After the government disqualified four of its members, all opposition members of Hong Kong’s parliamentary legislature resigned.

For the first time since the handover in 1999, a decree from Beijing came with the effective outcome of Hong Kong’s political opposition, and with it.

The Chinese government has ruled today that a government in the region that does not support Hong Kong law and does not swear allegiance to the region can dismiss a judge without the involvement of a city court.

The four opposition lawmakers, who have already called for a foreign government to approve Beijing and Hong Kong, have already been suspended and disqualified from running in the upcoming Assembly elections.

The Hong Kong chief executive argued at a news conference today: “It seems unreasonable to allow people who do not support the fundamental law and do not pledge allegiance to the Hong Kong SAR to continue as members of Lezco.”

The four disqualified legislators said they would consult their lawyers about a challenge in court and they could also have a lawsuit: Disqualifying a candidate from the election is not a reason to dismiss a member of parliament.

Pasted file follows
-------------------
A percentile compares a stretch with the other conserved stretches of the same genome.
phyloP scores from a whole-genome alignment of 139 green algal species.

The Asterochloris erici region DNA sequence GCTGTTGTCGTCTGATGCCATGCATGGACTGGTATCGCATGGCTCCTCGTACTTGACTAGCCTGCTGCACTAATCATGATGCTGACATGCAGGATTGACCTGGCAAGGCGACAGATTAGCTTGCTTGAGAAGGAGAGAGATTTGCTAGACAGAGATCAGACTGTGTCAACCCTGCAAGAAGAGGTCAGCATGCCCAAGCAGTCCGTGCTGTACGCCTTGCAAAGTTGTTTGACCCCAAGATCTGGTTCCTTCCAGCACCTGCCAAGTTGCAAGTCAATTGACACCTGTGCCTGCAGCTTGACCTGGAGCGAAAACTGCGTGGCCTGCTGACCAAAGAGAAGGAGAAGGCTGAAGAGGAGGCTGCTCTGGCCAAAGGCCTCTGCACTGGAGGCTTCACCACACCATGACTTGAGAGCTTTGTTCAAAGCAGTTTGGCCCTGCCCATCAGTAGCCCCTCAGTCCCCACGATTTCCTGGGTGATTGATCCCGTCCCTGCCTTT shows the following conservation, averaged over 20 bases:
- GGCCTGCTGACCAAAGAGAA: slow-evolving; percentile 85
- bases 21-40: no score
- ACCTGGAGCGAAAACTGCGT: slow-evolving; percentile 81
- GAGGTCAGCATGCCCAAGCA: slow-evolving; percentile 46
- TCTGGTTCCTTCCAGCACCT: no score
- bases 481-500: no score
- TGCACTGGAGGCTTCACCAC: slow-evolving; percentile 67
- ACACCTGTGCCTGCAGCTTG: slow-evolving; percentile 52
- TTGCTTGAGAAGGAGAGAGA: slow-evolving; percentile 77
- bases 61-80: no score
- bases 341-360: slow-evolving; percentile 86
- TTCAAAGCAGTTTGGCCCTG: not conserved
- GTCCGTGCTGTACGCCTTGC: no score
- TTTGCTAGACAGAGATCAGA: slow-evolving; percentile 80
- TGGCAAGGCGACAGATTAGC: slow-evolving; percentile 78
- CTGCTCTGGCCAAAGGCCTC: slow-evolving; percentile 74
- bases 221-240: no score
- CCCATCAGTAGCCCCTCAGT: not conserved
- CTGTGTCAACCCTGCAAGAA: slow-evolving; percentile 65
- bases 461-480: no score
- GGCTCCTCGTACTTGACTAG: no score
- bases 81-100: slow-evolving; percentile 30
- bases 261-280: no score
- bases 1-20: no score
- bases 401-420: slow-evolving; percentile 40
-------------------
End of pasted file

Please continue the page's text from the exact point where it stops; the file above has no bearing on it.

But the legal difference is probably marginal compared to the larger reality: Beijing has control over Hong Kong, and this control seems to be getting tighter every day.

The only other place of opposition without any official political representation is the protest.

This year, though, Hong Kong has not seen last year’s mass protests – which have often turned violent.

There are two reasons for that. The COVID-19 rules prevented the rally even after Hong Kong logged the number of daily cases in single digits.

Second, the much-anticipated new National Security Act – directly imposed by Beijing – has dramatically increased the cost of protests.

Anyone convicted of “secession” or “subversion” could face life in prison and be prosecuted in mainland China.

A Chinese Communist Party cadre has hung up the National Security Act in the city as a “sharp sword”.

Today has shown that there are thousands of ways to cut.